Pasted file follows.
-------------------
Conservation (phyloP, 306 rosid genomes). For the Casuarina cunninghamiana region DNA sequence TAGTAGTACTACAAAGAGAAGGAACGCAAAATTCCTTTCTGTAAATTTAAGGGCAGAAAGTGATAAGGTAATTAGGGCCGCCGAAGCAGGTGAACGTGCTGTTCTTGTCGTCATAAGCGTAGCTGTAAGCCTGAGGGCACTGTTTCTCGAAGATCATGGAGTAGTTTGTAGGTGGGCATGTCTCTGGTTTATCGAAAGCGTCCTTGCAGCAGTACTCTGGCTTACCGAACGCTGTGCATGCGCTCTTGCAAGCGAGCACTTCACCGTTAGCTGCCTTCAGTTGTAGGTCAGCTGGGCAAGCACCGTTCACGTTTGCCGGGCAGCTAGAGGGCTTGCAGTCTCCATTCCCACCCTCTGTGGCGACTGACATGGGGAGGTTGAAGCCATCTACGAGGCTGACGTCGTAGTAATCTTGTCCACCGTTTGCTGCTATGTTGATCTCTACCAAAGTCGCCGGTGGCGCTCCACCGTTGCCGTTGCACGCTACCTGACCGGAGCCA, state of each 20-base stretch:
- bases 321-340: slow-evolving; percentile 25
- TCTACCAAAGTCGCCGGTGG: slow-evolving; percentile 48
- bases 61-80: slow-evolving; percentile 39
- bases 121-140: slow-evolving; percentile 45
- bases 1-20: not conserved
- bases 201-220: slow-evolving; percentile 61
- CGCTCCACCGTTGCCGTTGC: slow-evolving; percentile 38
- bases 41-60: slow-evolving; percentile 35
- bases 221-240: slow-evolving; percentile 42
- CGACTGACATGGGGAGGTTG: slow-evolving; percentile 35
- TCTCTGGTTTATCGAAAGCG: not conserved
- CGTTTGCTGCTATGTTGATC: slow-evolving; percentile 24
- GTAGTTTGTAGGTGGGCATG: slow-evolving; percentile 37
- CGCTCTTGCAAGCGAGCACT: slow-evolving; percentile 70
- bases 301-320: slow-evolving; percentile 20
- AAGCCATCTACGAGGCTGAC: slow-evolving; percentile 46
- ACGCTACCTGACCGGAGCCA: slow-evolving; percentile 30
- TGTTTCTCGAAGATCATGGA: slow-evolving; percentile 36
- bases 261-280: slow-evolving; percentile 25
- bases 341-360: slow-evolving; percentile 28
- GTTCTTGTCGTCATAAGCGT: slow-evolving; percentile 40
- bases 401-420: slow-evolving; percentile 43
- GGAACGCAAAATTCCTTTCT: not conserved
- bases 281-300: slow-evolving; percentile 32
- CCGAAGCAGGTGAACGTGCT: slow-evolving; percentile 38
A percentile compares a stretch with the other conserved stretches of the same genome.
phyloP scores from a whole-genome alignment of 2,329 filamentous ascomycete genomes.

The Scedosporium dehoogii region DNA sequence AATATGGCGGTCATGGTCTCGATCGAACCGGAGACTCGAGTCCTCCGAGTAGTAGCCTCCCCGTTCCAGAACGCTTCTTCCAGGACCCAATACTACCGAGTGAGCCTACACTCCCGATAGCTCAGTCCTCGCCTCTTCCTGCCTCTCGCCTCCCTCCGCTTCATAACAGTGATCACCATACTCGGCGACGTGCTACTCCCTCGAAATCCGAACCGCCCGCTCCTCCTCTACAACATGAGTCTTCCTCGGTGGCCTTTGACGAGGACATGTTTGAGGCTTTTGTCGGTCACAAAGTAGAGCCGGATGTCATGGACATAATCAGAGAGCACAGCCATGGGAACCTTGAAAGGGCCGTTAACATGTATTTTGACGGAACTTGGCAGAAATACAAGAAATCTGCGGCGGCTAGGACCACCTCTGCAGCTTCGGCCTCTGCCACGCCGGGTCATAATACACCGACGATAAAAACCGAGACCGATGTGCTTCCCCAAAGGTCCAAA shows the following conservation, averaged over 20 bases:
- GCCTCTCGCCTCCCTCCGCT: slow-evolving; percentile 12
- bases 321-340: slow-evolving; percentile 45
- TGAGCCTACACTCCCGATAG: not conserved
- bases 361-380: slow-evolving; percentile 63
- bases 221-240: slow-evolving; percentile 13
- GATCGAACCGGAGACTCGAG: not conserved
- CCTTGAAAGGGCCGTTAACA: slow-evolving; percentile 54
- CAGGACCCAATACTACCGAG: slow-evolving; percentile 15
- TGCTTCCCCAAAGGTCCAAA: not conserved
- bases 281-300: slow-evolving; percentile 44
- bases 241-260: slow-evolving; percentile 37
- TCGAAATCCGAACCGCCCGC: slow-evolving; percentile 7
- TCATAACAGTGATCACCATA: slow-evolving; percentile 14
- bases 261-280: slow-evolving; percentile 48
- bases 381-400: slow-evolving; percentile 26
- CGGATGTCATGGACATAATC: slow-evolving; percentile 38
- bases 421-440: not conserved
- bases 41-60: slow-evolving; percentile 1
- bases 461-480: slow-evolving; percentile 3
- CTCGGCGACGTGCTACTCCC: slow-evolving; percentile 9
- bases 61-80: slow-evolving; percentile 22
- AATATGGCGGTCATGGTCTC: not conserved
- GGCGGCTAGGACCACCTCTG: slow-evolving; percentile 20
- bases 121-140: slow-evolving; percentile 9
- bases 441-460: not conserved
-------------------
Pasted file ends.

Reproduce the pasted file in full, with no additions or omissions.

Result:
Conservation (phyloP, 306 rosid genomes). For the Casuarina cunninghamiana region DNA sequence TAGTAGTACTACAAAGAGAAGGAACGCAAAATTCCTTTCTGTAAATTTAAGGGCAGAAAGTGATAAGGTAATTAGGGCCGCCGAAGCAGGTGAACGTGCTGTTCTTGTCGTCATAAGCGTAGCTGTAAGCCTGAGGGCACTGTTTCTCGAAGATCATGGAGTAGTTTGTAGGTGGGCATGTCTCTGGTTTATCGAAAGCGTCCTTGCAGCAGTACTCTGGCTTACCGAACGCTGTGCATGCGCTCTTGCAAGCGAGCACTTCACCGTTAGCTGCCTTCAGTTGTAGGTCAGCTGGGCAAGCACCGTTCACGTTTGCCGGGCAGCTAGAGGGCTTGCAGTCTCCATTCCCACCCTCTGTGGCGACTGACATGGGGAGGTTGAAGCCATCTACGAGGCTGACGTCGTAGTAATCTTGTCCACCGTTTGCTGCTATGTTGATCTCTACCAAAGTCGCCGGTGGCGCTCCACCGTTGCCGTTGCACGCTACCTGACCGGAGCCA, state of each 20-base stretch:
- bases 321-340: slow-evolving; percentile 25
- TCTACCAAAGTCGCCGGTGG: slow-evolving; percentile 48
- bases 61-80: slow-evolving; percentile 39
- bases 121-140: slow-evolving; percentile 45
- bases 1-20: not conserved
- bases 201-220: slow-evolving; percentile 61
- CGCTCCACCGTTGCCGTTGC: slow-evolving; percentile 38
- bases 41-60: slow-evolving; percentile 35
- bases 221-240: slow-evolving; percentile 42
- CGACTGACATGGGGAGGTTG: slow-evolving; percentile 35
- TCTCTGGTTTATCGAAAGCG: not conserved
- CGTTTGCTGCTATGTTGATC: slow-evolving; percentile 24
- GTAGTTTGTAGGTGGGCATG: slow-evolving; percentile 37
- CGCTCTTGCAAGCGAGCACT: slow-evolving; percentile 70
- bases 301-320: slow-evolving; percentile 20
- AAGCCATCTACGAGGCTGAC: slow-evolving; percentile 46
- ACGCTACCTGACCGGAGCCA: slow-evolving; percentile 30
- TGTTTCTCGAAGATCATGGA: slow-evolving; percentile 36
- bases 261-280: slow-evolving; percentile 25
- bases 341-360: slow-evolving; percentile 28
- GTTCTTGTCGTCATAAGCGT: slow-evolving; percentile 40
- bases 401-420: slow-evolving; percentile 43
- GGAACGCAAAATTCCTTTCT: not conserved
- bases 281-300: slow-evolving; percentile 32
- CCGAAGCAGGTGAACGTGCT: slow-evolving; percentile 38
A percentile compares a stretch with the other conserved stretches of the same genome.
phyloP scores from a whole-genome alignment of 2,329 filamentous ascomycete genomes.

The Scedosporium dehoogii region DNA sequence AATATGGCGGTCATGGTCTCGATCGAACCGGAGACTCGAGTCCTCCGAGTAGTAGCCTCCCCGTTCCAGAACGCTTCTTCCAGGACCCAATACTACCGAGTGAGCCTACACTCCCGATAGCTCAGTCCTCGCCTCTTCCTGCCTCTCGCCTCCCTCCGCTTCATAACAGTGATCACCATACTCGGCGACGTGCTACTCCCTCGAAATCCGAACCGCCCGCTCCTCCTCTACAACATGAGTCTTCCTCGGTGGCCTTTGACGAGGACATGTTTGAGGCTTTTGTCGGTCACAAAGTAGAGCCGGATGTCATGGACATAATCAGAGAGCACAGCCATGGGAACCTTGAAAGGGCCGTTAACATGTATTTTGACGGAACTTGGCAGAAATACAAGAAATCTGCGGCGGCTAGGACCACCTCTGCAGCTTCGGCCTCTGCCACGCCGGGTCATAATACACCGACGATAAAAACCGAGACCGATGTGCTTCCCCAAAGGTCCAAA shows the following conservation, averaged over 20 bases:
- GCCTCTCGCCTCCCTCCGCT: slow-evolving; percentile 12
- bases 321-340: slow-evolving; percentile 45
- TGAGCCTACACTCCCGATAG: not conserved
- bases 361-380: slow-evolving; percentile 63
- bases 221-240: slow-evolving; percentile 13
- GATCGAACCGGAGACTCGAG: not conserved
- CCTTGAAAGGGCCGTTAACA: slow-evolving; percentile 54
- CAGGACCCAATACTACCGAG: slow-evolving; percentile 15
- TGCTTCCCCAAAGGTCCAAA: not conserved
- bases 281-300: slow-evolving; percentile 44
- bases 241-260: slow-evolving; percentile 37
- TCGAAATCCGAACCGCCCGC: slow-evolving; percentile 7
- TCATAACAGTGATCACCATA: slow-evolving; percentile 14
- bases 261-280: slow-evolving; percentile 48
- bases 381-400: slow-evolving; percentile 26
- CGGATGTCATGGACATAATC: slow-evolving; percentile 38
- bases 421-440: not conserved
- bases 41-60: slow-evolving; percentile 1
- bases 461-480: slow-evolving; percentile 3
- CTCGGCGACGTGCTACTCCC: slow-evolving; percentile 9
- bases 61-80: slow-evolving; percentile 22
- AATATGGCGGTCATGGTCTC: not conserved
- GGCGGCTAGGACCACCTCTG: slow-evolving; percentile 20
- bases 121-140: slow-evolving; percentile 9
- bases 441-460: not conserved